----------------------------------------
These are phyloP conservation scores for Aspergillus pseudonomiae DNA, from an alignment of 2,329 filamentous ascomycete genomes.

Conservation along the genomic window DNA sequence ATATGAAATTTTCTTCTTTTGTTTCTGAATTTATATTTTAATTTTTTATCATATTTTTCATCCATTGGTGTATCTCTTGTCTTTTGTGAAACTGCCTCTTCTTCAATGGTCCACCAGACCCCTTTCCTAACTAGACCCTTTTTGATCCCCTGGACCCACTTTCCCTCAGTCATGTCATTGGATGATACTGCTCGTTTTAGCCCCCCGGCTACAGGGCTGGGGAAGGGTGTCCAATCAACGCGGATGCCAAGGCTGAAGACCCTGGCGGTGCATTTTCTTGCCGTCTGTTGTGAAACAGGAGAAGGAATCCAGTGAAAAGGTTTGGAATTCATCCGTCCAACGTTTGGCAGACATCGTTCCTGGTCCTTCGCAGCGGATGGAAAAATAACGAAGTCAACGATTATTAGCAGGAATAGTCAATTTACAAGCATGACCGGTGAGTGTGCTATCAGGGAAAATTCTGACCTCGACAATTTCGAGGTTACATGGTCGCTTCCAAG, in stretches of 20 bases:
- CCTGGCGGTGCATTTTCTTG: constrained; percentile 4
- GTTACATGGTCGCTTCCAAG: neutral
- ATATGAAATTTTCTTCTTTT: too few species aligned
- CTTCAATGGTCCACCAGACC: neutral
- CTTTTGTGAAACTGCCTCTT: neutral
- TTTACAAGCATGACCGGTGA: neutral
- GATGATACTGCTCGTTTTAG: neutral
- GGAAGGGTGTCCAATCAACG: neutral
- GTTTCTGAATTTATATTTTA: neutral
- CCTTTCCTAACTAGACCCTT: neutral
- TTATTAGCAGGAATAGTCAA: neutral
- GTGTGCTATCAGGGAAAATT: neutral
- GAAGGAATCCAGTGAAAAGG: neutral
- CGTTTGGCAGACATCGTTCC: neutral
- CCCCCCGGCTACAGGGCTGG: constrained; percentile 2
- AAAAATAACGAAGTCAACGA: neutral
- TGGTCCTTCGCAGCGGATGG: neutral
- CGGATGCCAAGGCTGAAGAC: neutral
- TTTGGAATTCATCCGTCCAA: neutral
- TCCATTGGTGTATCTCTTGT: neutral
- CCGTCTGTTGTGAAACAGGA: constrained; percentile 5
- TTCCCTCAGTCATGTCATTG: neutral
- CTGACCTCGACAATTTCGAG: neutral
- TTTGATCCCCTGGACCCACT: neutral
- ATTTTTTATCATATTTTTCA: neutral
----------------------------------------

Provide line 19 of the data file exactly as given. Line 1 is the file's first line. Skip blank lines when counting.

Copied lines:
- TGGTCCTTCGCAGCGGATGG: neutral